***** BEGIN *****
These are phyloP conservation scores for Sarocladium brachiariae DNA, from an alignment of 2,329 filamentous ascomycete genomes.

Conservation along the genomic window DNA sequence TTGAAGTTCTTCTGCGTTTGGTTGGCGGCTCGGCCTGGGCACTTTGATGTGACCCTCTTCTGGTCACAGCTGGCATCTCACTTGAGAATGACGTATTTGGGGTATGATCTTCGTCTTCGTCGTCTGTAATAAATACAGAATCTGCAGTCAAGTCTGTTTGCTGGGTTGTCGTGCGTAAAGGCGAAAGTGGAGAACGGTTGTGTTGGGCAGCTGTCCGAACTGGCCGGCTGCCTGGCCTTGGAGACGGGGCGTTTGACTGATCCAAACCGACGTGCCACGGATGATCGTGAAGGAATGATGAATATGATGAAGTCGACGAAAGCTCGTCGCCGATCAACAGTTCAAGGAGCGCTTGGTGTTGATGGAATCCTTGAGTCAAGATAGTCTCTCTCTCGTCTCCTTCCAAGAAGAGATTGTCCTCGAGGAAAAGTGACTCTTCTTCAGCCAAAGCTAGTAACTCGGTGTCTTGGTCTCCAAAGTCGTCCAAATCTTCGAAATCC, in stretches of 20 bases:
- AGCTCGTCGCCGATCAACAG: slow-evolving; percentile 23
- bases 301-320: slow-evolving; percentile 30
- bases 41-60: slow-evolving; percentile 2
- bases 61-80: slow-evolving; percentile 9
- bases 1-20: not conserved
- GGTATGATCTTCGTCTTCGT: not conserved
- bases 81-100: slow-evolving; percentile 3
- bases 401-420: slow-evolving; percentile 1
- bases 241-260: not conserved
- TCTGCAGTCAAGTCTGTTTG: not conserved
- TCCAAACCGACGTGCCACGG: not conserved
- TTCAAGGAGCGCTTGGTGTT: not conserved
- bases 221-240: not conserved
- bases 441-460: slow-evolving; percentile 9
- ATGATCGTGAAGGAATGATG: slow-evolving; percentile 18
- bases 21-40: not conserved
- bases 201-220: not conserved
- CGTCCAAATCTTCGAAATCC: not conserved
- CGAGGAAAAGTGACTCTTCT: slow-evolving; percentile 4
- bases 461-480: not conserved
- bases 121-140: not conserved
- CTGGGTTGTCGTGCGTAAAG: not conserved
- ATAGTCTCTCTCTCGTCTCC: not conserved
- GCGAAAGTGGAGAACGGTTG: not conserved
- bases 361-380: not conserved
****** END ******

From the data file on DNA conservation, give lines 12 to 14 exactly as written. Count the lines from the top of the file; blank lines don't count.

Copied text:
- TCTGCAGTCAAGTCTGTTTG: not conserved
- TCCAAACCGACGTGCCACGG: not conserved
- TTCAAGGAGCGCTTGGTGTT: not conserved